Ending toxic relationships with family members

Some people believe holding on and hanging in there are signs of great strength. However, there are times when it takes much more strength to know when to let go and then do it. ~Ann Landers

There’s a lot to consider when ending toxic relationships with family members.

Cutting someone out of our lives is often one of the most difficult decisions we will ever make. Ending toxic relationships with family members can be even more difficult than cutting ties with a friend or partner. Unfortunately, there’s a common belief that, ” you can’t turn your back on family.” Because of this harmful (and untrue) idea, many people feel like they have no choice but to put up with mistreatment by their relatives.

Please know that you absolutely do not need to maintain toxic relationships with someone just because you’re related. Yes, our family is supposed to be made up of the people who love us most, have our best interests in mind, and are our No. 1 fans. While some of us are lucky to have exactly that type of family support, there are many of us who don’t.

My own toxic family member caused me years of suffering.

The most toxic relationship I ever had to end was with my father. He was a dangerous child abuser who caused me years of suffering. When I stopped all contact with him several years ago, I felt extremely guilty at first. I started to wonder if some of his love and support throughout my life was sincere. I was torn apart trying to decide if I should forgive him for the abuse and stay in contact.

Wrestling with separating the love and the abuse, I had severe panic attacks every time I would receive his letters. Eventually I realized that someone who caused me so much pain, shame, guilt, and confusion throughout my life was not worthy of my time. My mental health was so much more important than catering to an abusive manipulator.

Your health comes first.

The most important thing to remember here is that nobody deserves to put up with abuse – mental, emotional, physical, verbal, or sexual. Manipulators will play mind games and make you feel like everything is your fault…that’s just part of their abuse. If a family member is treating you this way, it’s important to distance yourself.

Toxic relationships with family members may also be very one sided. If a family member only talks to you when they need something but never returns the favor, that’s a good sign they’re using you. You don’t need to feel bad about cutting ties (at least temporarily) where there is no mutual respect.

You are worthy of love and respect. If anyone in your life is making you feel unworthy, it’s time to say goodbye. This is essential for your mental health and overall well being.

Are you ready to cut ties with a toxic family member? Here are some things to consider:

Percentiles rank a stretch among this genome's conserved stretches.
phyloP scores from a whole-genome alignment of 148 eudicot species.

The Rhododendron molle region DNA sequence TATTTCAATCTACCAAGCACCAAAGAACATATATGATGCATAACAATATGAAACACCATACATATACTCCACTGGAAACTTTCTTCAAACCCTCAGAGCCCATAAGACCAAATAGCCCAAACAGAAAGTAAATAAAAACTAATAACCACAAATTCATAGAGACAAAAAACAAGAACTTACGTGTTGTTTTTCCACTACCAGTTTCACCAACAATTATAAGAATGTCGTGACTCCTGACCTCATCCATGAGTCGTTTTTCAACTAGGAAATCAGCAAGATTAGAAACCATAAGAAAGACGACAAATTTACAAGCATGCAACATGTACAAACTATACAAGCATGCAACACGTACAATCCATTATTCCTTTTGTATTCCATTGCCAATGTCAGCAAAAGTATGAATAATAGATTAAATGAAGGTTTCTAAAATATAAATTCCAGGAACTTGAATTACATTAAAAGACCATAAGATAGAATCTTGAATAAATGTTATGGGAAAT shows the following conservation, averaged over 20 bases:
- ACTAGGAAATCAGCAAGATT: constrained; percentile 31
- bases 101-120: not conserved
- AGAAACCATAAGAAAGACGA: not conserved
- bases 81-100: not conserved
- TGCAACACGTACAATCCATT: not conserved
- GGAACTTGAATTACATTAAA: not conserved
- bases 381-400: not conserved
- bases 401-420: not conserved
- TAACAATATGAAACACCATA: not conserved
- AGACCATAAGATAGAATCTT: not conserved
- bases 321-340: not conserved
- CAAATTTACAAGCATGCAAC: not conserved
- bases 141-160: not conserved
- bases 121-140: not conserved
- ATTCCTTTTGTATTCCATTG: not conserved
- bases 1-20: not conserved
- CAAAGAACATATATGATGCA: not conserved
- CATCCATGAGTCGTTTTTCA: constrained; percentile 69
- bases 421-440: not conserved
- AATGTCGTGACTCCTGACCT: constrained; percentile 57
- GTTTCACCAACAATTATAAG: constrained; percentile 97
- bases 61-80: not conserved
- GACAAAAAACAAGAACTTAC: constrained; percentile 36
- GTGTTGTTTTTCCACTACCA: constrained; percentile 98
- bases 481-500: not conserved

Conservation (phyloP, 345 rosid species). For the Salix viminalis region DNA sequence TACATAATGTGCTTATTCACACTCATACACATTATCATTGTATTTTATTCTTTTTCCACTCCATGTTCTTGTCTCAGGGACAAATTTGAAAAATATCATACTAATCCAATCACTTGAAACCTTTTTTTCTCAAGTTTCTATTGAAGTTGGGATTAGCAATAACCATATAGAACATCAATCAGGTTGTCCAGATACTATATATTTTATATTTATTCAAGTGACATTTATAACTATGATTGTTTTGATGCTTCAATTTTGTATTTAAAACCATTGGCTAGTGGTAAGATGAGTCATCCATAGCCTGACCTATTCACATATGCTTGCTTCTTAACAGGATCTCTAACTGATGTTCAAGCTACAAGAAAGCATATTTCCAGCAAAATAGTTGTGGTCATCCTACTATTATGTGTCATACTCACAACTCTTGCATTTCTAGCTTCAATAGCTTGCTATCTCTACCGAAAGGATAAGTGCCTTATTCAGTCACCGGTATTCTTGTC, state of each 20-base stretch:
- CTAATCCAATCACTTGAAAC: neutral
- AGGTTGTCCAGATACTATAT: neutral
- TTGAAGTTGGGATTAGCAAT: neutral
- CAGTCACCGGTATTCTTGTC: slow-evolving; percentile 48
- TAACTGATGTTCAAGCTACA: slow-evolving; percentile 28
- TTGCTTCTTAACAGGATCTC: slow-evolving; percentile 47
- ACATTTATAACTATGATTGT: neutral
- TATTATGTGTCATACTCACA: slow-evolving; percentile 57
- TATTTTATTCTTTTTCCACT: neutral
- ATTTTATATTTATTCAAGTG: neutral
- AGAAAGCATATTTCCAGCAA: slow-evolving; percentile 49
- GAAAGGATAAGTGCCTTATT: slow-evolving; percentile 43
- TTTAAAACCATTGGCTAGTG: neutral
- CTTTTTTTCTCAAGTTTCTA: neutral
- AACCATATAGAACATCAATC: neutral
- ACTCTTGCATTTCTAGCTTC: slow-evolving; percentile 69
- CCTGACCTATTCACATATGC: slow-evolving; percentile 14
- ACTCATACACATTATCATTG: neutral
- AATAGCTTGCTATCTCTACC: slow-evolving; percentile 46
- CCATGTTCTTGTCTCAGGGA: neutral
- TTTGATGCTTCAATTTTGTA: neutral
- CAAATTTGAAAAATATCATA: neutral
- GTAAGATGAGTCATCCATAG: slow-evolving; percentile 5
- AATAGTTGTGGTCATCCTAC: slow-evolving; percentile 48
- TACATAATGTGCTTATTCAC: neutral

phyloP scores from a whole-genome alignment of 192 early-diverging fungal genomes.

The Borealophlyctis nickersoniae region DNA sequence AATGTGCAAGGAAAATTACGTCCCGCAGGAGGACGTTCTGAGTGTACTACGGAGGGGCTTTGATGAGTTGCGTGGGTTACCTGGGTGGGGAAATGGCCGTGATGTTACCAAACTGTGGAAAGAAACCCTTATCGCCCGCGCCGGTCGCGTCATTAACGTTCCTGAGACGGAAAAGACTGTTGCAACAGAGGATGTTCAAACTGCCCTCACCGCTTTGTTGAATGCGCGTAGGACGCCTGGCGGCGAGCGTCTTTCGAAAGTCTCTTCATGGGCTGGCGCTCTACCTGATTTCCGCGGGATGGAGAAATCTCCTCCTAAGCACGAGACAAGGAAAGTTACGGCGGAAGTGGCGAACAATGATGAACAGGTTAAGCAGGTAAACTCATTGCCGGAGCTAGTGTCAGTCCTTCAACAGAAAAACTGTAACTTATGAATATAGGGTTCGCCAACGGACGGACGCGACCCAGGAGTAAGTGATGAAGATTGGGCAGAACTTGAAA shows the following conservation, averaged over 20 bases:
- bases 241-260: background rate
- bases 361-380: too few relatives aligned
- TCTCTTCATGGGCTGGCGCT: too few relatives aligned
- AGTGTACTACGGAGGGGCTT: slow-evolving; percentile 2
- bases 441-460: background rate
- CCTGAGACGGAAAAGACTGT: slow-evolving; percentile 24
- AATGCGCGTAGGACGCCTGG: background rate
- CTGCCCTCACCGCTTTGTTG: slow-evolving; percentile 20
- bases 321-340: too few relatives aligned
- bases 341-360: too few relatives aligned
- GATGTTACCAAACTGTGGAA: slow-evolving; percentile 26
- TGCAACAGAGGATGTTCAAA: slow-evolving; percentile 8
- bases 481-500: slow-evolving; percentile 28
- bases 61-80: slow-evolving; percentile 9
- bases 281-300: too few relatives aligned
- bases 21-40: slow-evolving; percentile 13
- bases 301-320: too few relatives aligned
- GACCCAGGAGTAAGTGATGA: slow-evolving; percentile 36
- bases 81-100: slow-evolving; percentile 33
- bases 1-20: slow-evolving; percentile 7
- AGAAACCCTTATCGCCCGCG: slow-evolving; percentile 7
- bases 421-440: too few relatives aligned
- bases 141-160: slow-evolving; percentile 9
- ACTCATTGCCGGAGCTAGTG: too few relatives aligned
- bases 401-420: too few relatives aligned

• Pay attention to your body.  Do you feel sick to your stomach, anxious/afraid, or angry at the mention of this person’s name (or when you see a text/call/email from them)? If so, that’s a major red flag. Your body is telling you to stay away from this person.
  • Abuse: Has this person abused you in the past? Is the abuse still going on? Either case is reason to stay away for good.
  • Is the stress of this relationship affecting other areas of your life? If your relationship with this person is keeping you awake at night, affecting your job performance, or keeping you from being able to provide for your own needs, it’s definitely unhealthy.
  • Is the relationship worth salvaging? Consider whether or not the problem is worth ending things for good. Some situations are simply a matter of hurt feelings or holding grudges over a petty fight. In that case, I recommend talking things over and making amends.
  • Look at your own behavior. Is the person treating you badly because they’re truly a toxic person? Or have you been doing something to hurt them as well? If there’s wrong doing on both parts, you need to take responsibility whether or not you decide to work things out.
  • Set some boundaries. Maybe your parent has belittled your spouse too many times. Maybe your sibling always makes fun of your weight even though she knows you have struggled with an eating disorder. Neither of those things is okay. It’s perfectly fine to tell the person you will no longer put up with such behavior and keep your distance until they’re ready to be respectful.
  • Making the final cut: If you feel the need to “officially” end the relationship, keep the conversation short. You can simply tell your relative you feel your relationship is unhealthy and you want to end it. If they meet you with anger and defensiveness, end the conversation and leave before the situation escalates.

In all situations, please remember that your safety comes first. You are a beautiful person worthy of love and respect. If anyone who treats you otherwise, know that it’s a reflection of them as a person, not you. Take care of yourself, love. <3

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